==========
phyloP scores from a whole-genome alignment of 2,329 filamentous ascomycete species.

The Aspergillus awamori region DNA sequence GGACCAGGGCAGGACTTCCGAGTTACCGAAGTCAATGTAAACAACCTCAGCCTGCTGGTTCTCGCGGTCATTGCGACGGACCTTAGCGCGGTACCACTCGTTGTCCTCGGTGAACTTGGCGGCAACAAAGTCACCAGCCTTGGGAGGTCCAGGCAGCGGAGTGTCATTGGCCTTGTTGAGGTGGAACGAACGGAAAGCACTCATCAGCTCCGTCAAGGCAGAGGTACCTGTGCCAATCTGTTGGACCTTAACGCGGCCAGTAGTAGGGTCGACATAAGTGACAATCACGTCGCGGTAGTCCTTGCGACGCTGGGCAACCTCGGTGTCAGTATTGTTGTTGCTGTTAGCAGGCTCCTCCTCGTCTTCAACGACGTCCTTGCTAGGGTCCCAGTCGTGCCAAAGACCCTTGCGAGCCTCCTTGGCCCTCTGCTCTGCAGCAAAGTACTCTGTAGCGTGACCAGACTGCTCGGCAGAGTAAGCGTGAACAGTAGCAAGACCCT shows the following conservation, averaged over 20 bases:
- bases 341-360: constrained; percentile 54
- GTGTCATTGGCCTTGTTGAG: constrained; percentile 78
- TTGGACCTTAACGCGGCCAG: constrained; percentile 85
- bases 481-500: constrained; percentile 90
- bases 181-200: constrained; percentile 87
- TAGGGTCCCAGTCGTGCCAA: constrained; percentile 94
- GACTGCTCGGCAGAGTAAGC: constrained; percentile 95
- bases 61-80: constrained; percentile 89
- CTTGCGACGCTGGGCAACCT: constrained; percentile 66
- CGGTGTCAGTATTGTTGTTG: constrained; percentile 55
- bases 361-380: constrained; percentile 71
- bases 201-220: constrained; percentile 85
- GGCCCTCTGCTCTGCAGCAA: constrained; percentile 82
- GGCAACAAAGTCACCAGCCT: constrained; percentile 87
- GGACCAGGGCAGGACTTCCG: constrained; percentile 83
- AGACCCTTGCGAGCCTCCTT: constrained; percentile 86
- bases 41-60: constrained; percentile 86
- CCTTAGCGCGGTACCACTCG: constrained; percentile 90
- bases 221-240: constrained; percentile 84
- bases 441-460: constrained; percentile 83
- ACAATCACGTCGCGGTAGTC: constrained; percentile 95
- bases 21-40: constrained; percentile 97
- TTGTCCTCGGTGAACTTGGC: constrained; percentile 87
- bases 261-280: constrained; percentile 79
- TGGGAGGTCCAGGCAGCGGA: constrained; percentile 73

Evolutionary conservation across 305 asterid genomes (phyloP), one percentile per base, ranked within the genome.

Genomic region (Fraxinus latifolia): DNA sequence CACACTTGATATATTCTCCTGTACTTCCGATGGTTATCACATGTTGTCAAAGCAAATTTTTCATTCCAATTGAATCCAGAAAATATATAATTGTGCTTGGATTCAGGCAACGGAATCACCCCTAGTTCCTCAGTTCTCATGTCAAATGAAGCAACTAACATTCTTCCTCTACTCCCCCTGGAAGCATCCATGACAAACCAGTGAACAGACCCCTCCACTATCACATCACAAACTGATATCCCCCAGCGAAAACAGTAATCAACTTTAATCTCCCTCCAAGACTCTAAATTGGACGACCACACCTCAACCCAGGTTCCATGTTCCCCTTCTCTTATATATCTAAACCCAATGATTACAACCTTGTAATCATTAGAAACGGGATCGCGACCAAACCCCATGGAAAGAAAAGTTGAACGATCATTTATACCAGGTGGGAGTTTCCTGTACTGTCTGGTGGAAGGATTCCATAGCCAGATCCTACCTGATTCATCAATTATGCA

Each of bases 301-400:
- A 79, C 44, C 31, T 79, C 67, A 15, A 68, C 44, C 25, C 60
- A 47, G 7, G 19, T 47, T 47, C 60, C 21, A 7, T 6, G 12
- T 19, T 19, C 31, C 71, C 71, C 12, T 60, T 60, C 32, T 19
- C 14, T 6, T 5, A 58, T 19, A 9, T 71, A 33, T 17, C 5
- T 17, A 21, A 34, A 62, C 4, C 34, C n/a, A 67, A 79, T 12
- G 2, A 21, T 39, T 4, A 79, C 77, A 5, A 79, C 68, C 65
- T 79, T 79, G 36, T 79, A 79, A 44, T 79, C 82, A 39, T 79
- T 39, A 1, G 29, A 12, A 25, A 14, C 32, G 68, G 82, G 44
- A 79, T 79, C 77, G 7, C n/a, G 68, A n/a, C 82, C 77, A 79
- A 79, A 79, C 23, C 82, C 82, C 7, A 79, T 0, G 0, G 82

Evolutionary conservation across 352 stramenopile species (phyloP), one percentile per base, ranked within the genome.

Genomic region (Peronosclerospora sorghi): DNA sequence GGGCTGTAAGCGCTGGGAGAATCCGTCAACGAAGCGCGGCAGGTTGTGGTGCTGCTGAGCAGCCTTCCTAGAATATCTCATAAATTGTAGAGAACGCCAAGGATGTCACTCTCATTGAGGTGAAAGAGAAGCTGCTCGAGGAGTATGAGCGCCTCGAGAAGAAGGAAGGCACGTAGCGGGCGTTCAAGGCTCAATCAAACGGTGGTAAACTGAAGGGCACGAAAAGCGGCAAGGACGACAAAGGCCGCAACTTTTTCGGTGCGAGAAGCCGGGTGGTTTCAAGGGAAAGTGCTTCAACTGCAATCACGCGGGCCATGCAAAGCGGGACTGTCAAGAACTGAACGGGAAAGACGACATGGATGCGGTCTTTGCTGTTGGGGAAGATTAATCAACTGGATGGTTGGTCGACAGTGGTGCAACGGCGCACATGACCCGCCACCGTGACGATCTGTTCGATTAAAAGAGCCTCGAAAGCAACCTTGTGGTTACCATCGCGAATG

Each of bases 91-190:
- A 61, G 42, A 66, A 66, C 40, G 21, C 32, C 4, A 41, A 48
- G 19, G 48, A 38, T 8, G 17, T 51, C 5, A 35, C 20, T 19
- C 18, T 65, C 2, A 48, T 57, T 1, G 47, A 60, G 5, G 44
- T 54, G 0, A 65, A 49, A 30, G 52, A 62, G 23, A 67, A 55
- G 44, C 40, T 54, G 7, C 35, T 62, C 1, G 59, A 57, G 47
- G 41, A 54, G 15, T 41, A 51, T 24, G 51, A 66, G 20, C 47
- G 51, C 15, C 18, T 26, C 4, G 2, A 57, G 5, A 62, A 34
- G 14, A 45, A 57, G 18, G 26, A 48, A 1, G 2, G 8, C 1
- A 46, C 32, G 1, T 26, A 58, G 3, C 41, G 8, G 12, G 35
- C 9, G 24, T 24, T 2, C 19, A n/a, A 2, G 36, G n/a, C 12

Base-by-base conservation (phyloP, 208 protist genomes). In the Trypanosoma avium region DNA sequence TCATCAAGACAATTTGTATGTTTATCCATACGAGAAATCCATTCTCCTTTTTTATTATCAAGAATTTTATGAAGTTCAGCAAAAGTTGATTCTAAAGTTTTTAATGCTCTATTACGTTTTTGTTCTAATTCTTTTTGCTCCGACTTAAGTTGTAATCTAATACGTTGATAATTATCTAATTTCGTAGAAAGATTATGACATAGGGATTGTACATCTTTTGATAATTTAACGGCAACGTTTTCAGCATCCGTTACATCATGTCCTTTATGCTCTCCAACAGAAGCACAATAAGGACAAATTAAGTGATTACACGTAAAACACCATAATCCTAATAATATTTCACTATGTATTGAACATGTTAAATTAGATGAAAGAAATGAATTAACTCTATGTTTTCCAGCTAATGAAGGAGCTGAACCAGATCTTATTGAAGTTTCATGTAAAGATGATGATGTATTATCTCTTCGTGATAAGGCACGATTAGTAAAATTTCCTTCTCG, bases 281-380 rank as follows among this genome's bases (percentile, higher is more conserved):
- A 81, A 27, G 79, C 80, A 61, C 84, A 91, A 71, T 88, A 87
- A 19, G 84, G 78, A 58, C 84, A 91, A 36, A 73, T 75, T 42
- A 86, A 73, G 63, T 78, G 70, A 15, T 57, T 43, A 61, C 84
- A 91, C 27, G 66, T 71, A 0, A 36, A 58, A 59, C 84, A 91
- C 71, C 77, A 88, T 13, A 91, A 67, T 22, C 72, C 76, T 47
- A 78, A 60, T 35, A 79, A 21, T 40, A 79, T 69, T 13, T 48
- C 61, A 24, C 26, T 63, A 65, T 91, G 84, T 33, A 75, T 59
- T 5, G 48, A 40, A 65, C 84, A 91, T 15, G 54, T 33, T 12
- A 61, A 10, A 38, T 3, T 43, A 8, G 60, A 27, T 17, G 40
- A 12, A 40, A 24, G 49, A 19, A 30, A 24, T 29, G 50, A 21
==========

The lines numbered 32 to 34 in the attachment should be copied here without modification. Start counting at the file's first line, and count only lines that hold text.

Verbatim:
- A 47, G 7, G 19, T 47, T 47, C 60, C 21, A 7, T 6, G 12
- T 19, T 19, C 31, C 71, C 71, C 12, T 60, T 60, C 32, T 19
- C 14, T 6, T 5, A 58, T 19, A 9, T 71, A 33, T 17, C 5